Already, the Hadejia River Valley has contributed immensely to thp National Afrialoratorl Whoat Pinriiiftinn or Programme. Also, to boost fadama farming, the state government has established Dambo, Abir, Bosuwa, Jemagu and Kuda Gangara irrigation projural ects, which have provided more than 20,000 farms providing families with means of livelihood, and produced ajor enormous amount of vegetables and citrus fruits in the the dry seasons.

Farming in the state is essentially a maledom tes. inated affair. The women are concerned with the iich processing and, to some extent, marketing of agri is a cultural products. Farming is labour intensive with the family forming the nucleus of farm labour. However, hired labour is often involved especially )my during land preparation, planting and harvesting. In the view of the high cost of hired labour, agricultural the activities are frequently carried out late by many fuel families resulting in underutilisation of farmland ling and low agricultural production generally.

One serious threat to agriculture in Jigawa State is the incidence of dry spell and drought. The isic state, as a whole, experiences moisture deficit and is the occurrence of likely drought worsens the situa but lion, resulting in reduced moisture for both agricultural and domestic purposes.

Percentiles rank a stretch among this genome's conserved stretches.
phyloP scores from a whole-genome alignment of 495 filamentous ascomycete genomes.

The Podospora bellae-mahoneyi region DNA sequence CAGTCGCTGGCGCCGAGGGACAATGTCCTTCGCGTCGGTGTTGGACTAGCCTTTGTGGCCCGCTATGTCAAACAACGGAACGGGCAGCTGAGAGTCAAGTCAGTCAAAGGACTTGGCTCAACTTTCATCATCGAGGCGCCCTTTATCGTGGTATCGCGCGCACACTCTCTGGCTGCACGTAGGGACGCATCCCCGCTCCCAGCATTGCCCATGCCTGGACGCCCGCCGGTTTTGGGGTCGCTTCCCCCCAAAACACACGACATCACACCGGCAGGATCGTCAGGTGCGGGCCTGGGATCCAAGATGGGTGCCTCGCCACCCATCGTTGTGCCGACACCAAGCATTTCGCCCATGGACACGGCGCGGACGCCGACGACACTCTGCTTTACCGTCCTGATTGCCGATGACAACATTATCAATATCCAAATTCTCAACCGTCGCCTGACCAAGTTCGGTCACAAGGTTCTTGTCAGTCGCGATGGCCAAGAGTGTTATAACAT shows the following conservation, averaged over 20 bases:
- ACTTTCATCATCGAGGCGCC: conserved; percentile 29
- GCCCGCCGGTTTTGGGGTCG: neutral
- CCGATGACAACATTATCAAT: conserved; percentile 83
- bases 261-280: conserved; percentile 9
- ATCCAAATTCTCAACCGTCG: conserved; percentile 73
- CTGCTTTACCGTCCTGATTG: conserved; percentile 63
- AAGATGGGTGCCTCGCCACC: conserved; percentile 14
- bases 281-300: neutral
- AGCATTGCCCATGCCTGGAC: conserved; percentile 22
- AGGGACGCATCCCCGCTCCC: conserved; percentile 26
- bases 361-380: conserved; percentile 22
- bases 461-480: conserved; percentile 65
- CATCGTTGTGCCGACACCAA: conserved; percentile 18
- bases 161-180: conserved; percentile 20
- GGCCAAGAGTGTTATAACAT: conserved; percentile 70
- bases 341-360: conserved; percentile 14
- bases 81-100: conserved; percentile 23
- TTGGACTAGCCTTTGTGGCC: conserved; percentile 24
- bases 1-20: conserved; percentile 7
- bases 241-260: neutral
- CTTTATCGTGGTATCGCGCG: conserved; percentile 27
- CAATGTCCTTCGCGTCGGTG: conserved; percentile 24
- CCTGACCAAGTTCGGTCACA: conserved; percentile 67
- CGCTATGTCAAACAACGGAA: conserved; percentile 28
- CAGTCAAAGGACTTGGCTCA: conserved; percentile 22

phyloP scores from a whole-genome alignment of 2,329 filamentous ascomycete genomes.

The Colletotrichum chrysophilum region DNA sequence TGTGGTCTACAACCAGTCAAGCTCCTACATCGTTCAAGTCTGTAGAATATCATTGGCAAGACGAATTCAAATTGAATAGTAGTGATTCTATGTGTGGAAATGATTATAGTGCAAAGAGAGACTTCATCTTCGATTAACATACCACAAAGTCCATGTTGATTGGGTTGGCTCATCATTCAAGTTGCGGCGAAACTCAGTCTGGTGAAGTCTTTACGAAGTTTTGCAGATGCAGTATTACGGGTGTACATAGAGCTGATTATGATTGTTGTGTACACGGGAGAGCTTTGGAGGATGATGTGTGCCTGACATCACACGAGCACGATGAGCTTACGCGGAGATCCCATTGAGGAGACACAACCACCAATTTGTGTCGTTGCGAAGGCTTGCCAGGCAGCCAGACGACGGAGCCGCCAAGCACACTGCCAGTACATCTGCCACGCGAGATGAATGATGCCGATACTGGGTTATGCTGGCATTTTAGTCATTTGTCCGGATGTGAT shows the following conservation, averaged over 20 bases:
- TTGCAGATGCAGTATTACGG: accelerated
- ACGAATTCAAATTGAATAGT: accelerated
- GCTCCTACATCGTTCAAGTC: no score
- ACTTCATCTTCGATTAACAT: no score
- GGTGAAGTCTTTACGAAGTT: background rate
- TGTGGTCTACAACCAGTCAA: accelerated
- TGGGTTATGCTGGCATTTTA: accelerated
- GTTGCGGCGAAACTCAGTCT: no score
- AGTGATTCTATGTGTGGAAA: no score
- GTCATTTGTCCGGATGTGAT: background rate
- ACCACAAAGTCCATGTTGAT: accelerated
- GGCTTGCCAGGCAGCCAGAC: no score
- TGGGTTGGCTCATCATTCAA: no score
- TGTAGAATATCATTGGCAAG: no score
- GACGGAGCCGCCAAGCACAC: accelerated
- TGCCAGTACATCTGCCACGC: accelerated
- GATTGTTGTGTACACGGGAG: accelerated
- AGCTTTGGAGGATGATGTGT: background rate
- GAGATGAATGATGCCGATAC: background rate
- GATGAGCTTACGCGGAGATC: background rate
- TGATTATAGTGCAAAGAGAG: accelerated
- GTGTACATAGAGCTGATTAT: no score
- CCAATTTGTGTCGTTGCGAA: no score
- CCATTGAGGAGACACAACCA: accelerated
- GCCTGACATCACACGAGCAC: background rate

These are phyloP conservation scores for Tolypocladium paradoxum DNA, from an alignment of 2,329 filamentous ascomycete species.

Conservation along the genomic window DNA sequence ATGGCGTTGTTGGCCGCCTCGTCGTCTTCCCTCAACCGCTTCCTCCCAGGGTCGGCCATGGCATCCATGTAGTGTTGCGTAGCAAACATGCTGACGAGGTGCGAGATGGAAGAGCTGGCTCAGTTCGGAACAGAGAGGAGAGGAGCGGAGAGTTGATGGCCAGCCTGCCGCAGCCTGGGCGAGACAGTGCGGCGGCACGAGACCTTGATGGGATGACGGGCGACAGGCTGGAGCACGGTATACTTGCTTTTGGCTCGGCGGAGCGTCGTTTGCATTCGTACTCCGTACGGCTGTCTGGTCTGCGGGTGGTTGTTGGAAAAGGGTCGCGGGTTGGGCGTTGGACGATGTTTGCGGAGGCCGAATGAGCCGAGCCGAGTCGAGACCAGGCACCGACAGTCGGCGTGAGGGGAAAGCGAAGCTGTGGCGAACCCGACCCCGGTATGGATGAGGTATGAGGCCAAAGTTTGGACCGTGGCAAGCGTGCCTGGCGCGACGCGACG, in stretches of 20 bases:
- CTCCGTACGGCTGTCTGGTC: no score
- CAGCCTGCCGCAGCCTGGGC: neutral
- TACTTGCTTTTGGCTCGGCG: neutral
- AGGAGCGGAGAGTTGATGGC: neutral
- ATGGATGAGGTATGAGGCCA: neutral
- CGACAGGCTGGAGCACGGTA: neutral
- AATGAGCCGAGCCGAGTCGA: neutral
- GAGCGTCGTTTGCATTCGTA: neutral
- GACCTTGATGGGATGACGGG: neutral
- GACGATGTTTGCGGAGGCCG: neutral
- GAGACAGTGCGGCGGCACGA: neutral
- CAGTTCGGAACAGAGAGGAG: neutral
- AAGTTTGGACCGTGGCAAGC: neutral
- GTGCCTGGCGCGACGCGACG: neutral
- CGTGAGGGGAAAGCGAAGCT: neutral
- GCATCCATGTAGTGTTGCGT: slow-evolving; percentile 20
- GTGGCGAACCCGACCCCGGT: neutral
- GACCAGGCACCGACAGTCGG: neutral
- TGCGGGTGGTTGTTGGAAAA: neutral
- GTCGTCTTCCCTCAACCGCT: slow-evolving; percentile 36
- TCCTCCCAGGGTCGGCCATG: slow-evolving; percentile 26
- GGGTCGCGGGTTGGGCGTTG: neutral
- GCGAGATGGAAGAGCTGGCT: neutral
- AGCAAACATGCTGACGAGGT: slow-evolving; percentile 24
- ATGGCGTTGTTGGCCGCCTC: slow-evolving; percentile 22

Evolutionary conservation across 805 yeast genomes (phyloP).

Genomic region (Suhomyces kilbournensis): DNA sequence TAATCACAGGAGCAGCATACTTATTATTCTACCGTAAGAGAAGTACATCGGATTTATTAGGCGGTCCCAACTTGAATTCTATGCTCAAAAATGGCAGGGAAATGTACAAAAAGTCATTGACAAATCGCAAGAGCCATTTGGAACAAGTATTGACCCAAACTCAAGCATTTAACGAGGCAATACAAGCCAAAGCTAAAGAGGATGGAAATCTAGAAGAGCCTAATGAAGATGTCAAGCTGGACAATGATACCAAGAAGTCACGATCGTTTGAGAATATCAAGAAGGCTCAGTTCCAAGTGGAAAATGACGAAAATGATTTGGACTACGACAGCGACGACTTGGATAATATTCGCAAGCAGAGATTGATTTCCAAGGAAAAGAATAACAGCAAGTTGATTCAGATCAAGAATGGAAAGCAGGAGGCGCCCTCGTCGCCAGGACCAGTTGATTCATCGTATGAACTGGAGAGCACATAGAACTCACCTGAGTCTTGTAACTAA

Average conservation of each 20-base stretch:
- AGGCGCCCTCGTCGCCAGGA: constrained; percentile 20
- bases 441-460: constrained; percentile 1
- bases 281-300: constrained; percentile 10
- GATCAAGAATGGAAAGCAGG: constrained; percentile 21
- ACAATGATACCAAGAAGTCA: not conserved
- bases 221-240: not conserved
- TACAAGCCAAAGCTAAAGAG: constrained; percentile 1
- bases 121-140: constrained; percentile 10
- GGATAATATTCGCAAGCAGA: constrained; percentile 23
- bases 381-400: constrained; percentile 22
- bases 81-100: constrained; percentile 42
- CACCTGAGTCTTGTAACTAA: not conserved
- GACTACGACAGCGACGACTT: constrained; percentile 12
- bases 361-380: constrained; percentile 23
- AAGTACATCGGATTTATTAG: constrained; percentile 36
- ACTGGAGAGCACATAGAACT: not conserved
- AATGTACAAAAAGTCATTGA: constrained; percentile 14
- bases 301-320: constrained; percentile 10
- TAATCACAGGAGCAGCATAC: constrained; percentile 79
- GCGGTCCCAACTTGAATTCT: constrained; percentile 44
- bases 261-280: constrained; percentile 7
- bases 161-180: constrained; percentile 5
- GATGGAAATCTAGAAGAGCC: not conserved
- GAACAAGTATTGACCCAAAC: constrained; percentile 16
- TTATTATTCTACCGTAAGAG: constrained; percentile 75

Crop failures occur in . 70 drought years likewise the death of livestock. The ten 1972/73 drought, for example, resulted in the loss for of 60 per cent of the animal population in are Dagacheri, a village in the northern fringes of the has state. 3sq. To combat uncertainties in agricultural production due to the effect of drought, the state govern :en ment has embarked upon the construction of dams and reservoirs to provide irrigation water.

Some of n of these dams include Dambo in Roni LGA and Birnin 250 Kudu dam. Other measures include, the provision .trial of drought resistant crop varieties and the estab tab lishment of grain reserves. Most of such measures for are carried out by the Jigawa State Agricultural and Rural Development Agency (JARDA).

Other occupations of the people include craft ade making and trading. Local crafts abound every and where in the state. These include, blacksmithing, 30V cloth and hat weaving and mat making. Trading in hich various commodities takes place between Jigawa ids, State and other states of the Federation and also Tien between Jigawa State and Niger Republic. The also commodities include various grains, kolanuts, plan tain, bananas, palm produce and cattle.